My team and I have always been obsessed with helping people succeed at work.
Since the pandemic began, we turned much of that focus toward the virtual environment.
Even though we had a deep expertise of leading and working remotely, having created a virtual coaching platform called Coachmetrix, we’ve continued to evolve our thinking.
Over the course of the past six months, I have personally coached over 500 hours in 1-1 executive coaching sessions, and worked with over 1,000 leaders in virtual coaching and training programs. Collectively, my team has exceeded those numbers 10 times over.
As a result, we’ve learned a lot – including the following 15 lessons about working and leading in a virtual environment.
Lesson #1: People are (more) productive in a virtual environment.
Lesson #2: 33% of your workforce will never return to working onsite.
Lesson #3: The pace of working virtually is relentless.
Lesson #4: The relentless pace is reducing the effectiveness of coaching and mentoring, as measured consistently across client 360 data over the past six months.
Lesson #5: It’s more difficult for new employees to build connection in a virtual environment. New team members are being hired without having met others in person. It makes onboarding harder, and in an assessment of 360 data across clients, there is a noticeably inconsistent expression of leadership from those new employees who are in leadership roles.
Lesson #6: The hybrid environment, where some employees are required to be onsite and others are required to work from home, can create unintentional rifts.
Lesson #7: More humanity exists in the remote workplace. The veil of the corporate office and the status and positional power of executive leadership titles are lessened when we see leaders in their homes, with their kids and cats and dogs, and just being…human.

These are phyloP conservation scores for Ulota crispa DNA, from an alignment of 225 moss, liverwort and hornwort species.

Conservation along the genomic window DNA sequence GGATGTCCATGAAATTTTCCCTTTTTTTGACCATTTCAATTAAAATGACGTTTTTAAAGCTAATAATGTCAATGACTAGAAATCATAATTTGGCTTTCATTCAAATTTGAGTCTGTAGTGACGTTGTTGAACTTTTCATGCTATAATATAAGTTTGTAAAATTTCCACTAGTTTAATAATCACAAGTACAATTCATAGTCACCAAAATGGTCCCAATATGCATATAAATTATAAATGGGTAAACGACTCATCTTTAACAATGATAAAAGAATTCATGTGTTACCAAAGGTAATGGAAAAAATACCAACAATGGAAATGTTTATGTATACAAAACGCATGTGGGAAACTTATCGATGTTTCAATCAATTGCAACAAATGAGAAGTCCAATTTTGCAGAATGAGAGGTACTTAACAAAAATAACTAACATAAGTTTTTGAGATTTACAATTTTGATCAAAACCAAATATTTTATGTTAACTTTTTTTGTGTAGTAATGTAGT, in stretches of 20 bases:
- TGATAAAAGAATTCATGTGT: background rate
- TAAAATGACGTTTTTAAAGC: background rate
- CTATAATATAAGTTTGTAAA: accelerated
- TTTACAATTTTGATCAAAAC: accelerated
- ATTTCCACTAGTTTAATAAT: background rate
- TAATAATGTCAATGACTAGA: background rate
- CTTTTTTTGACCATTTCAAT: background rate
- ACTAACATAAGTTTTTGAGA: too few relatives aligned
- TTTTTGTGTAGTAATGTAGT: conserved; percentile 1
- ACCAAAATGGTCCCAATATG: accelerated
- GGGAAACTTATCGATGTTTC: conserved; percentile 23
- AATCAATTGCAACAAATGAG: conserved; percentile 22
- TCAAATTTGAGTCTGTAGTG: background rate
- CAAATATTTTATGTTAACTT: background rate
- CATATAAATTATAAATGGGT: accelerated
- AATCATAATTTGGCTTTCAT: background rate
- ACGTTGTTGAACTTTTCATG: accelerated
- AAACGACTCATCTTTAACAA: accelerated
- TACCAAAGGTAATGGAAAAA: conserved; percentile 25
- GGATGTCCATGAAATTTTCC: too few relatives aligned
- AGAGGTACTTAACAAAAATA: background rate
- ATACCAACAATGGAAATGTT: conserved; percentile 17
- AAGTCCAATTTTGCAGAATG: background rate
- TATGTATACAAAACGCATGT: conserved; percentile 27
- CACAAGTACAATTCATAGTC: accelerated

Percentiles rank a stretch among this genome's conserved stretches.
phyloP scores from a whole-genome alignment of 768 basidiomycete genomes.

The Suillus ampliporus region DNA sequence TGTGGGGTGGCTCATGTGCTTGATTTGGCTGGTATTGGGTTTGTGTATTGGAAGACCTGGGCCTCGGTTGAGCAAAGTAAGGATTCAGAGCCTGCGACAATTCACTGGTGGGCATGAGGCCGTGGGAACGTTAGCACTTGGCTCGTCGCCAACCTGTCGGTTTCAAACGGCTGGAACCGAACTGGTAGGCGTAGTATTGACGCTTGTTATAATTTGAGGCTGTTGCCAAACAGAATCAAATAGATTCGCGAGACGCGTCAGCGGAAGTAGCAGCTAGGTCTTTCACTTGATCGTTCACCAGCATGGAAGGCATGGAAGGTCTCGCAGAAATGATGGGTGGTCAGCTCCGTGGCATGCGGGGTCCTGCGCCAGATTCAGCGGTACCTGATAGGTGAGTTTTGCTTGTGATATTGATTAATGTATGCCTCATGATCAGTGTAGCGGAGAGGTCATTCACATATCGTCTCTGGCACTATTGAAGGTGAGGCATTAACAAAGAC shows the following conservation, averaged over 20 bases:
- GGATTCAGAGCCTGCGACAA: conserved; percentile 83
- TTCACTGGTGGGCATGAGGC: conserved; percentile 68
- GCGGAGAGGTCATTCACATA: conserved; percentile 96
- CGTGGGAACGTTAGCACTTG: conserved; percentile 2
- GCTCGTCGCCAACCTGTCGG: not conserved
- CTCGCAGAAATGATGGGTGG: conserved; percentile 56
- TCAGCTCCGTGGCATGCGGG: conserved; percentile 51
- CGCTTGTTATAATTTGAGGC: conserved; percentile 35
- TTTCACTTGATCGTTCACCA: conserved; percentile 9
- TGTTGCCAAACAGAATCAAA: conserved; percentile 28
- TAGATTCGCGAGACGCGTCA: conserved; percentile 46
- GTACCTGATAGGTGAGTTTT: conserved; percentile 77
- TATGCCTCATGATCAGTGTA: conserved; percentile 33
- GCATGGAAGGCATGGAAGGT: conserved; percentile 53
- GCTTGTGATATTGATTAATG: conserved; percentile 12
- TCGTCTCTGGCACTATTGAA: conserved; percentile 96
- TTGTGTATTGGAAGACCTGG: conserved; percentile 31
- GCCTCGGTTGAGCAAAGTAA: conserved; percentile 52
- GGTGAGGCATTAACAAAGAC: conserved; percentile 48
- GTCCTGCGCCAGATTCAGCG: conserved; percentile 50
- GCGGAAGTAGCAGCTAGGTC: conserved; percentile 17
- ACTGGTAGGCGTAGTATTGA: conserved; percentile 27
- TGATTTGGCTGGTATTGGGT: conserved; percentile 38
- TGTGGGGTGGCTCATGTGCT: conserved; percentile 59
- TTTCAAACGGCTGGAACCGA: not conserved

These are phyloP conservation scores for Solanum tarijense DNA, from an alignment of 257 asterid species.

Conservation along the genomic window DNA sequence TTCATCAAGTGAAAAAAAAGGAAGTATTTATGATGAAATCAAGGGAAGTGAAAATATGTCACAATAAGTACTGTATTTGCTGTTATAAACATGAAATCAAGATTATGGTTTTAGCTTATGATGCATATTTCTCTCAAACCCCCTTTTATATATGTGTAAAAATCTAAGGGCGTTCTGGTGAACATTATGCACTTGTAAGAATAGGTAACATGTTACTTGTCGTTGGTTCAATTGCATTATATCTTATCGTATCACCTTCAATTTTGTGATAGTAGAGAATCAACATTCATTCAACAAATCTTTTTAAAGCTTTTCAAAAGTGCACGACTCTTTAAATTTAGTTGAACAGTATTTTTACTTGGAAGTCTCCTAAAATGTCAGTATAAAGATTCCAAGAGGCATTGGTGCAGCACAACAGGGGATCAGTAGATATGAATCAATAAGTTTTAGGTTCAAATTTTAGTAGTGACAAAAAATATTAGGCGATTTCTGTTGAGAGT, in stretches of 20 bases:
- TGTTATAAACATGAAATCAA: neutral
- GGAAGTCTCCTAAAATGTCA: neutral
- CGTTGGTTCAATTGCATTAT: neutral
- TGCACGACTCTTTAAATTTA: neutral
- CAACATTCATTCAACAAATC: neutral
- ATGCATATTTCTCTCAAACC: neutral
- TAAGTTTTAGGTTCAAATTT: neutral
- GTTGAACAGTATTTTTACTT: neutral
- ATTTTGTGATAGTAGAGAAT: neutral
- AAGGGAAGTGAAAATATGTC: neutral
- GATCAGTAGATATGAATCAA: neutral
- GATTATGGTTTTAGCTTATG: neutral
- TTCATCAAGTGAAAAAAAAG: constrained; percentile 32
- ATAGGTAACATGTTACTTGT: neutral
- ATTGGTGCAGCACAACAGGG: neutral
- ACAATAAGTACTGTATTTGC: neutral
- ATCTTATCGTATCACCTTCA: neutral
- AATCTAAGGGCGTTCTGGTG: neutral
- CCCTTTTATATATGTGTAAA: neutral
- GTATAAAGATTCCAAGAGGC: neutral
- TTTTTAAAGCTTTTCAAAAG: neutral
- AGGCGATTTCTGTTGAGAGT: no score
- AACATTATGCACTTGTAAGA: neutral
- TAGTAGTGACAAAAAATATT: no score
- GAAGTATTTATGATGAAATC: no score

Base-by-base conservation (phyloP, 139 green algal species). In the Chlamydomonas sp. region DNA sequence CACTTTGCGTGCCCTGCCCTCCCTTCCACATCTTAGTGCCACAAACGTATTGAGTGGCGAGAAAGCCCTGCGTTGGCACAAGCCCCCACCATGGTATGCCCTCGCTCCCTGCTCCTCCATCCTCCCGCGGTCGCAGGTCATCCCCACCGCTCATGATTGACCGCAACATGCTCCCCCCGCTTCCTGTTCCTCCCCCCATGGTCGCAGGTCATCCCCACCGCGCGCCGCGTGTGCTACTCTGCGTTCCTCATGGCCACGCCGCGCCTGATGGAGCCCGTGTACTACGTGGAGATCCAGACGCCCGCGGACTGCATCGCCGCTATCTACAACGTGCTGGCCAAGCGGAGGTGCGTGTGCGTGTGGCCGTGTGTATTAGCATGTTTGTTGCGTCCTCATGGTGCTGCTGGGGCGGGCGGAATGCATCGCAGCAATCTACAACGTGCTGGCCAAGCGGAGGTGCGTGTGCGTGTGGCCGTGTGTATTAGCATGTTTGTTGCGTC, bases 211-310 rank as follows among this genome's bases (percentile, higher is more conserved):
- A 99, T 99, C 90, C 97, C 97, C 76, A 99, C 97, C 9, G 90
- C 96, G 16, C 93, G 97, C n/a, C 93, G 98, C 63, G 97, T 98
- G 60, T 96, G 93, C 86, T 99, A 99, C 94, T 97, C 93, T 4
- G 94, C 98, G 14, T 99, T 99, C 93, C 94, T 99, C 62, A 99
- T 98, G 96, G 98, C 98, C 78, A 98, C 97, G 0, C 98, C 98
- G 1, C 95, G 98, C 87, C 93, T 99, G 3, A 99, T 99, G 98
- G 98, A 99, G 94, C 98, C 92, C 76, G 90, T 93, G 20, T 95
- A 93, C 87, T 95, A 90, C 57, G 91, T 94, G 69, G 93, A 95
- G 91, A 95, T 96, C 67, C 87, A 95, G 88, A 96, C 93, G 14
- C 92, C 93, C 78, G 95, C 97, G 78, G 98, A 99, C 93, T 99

Lesson #8: Issues linger for longer periods of time as they are not resolved as quickly as when people are together seeing each other every day.
Lesson #9: It’s taking longer for new leaders (from outside the organization) to create psychological safety, especially in organizations with engineering mindsets which tend to be more logic-focused, objective and skeptical.
Lesson #10: Leaders need to consciously engineer wins along the way. This isn’t a sprint. It’s a marathon. In the long run, we must purposefully and intentionally find ways to make sure people feel valued.
Lesson #11: Valuing people must go beyond just organizational benefits. Flexibility, Employee Assistance Program and family leave are all important. And, in the relentless pace of remote working, don’t forget to personalize your recognition efforts.
Lesson #12: Leaders need to think non-traditionally about working hours. Between homeschooling, taking care of elderly people and other personal constraints, the nine-to-five concept doesn’t work anymore.
Lesson #13: Leaders may be over rotating on empathy, care and listening. At the end of the day, we still have a business to run and it serves no one if we aren’t running it successfully.
Lesson #14: It takes more cycles for leaders to communicate a consistent message because people attach their own meaning to unexpected events based on their individual needs. As unexpected events increase in duration and intensity, and decrease in controllability, leaders must be more intentional, frequent and consistent with their communication to create alignment.
Lesson #15: In crisis, leaders need to strike the balance between optimism and reality. If you are too optimistic in the early phases of a crisis, you will lose credibility. If your message lacks optimism, no one will want to follow you.
If you are interested in learning more, join us for one of our free Bounce Back Masterclasses, including the Building Resilience session on December 4. During this 60-minute Masterclass, I’ll share with you what we are learning about resilience and how it aligns with a leader’s ability to excel. You’ll walk away with actionable steps to build your resilience muscle and guide your team members to do the same.